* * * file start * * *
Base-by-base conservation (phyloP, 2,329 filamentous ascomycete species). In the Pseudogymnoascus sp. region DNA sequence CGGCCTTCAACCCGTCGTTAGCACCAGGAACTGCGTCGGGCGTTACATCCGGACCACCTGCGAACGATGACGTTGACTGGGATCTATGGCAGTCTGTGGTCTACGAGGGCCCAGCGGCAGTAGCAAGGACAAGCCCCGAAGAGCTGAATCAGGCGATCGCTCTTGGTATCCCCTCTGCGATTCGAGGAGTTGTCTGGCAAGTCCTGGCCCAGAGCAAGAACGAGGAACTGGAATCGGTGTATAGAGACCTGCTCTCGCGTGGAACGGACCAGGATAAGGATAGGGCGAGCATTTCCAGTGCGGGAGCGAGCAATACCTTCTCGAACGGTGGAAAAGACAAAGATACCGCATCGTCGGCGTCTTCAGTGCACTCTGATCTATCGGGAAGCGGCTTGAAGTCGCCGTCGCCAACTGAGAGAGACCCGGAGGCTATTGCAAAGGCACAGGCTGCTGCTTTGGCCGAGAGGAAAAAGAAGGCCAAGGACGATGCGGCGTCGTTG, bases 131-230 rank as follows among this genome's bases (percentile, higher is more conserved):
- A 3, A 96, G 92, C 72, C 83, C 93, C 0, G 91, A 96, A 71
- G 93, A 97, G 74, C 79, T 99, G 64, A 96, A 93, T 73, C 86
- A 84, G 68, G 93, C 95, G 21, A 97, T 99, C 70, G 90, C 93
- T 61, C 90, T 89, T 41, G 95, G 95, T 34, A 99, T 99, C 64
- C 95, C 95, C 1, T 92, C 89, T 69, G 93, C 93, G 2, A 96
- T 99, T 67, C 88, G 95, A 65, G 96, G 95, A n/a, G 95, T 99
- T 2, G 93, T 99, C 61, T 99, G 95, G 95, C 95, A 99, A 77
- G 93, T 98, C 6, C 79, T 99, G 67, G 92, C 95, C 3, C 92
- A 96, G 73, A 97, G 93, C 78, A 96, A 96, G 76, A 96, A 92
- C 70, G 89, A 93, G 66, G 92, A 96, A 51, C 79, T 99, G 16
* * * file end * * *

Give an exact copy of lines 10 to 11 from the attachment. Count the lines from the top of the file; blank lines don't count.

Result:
- A 96, G 73, A 97, G 93, C 78, A 96, A 96, G 76, A 96, A 92
- C 70, G 89, A 93, G 66, G 92, A 96, A 51, C 79, T 99, G 16